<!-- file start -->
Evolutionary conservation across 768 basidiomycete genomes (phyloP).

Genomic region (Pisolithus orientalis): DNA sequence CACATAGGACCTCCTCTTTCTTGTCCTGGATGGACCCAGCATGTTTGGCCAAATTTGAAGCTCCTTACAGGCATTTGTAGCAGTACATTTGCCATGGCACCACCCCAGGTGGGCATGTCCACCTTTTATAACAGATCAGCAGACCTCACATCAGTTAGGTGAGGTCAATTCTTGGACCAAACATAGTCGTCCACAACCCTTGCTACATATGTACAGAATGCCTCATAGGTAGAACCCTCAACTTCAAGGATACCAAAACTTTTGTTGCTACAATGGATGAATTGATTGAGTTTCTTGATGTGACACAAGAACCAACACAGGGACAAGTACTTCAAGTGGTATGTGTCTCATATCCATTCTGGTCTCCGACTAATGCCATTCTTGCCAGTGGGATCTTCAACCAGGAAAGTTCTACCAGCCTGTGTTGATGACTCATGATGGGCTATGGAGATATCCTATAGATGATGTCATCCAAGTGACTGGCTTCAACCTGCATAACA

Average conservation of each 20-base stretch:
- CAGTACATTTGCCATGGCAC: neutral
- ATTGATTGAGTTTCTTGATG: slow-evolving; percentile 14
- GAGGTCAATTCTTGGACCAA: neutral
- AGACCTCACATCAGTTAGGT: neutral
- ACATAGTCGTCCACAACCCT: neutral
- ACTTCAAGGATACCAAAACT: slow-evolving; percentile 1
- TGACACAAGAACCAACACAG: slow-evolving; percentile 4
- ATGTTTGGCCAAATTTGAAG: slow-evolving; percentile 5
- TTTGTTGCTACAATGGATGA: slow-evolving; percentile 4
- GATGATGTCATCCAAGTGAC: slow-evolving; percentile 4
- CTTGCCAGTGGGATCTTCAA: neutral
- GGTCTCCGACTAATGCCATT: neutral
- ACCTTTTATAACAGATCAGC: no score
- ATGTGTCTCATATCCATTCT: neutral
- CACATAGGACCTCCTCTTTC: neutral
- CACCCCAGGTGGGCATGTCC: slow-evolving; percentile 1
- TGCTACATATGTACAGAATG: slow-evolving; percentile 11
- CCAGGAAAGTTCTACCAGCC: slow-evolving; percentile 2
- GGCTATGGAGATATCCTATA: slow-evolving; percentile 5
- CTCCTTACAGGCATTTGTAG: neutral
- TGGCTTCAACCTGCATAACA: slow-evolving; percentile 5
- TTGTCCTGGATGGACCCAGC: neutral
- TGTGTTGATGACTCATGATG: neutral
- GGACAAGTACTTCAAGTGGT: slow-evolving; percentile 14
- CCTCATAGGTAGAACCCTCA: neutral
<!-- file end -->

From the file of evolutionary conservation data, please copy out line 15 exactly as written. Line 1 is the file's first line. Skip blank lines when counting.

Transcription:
- GGTCTCCGACTAATGCCATT: neutral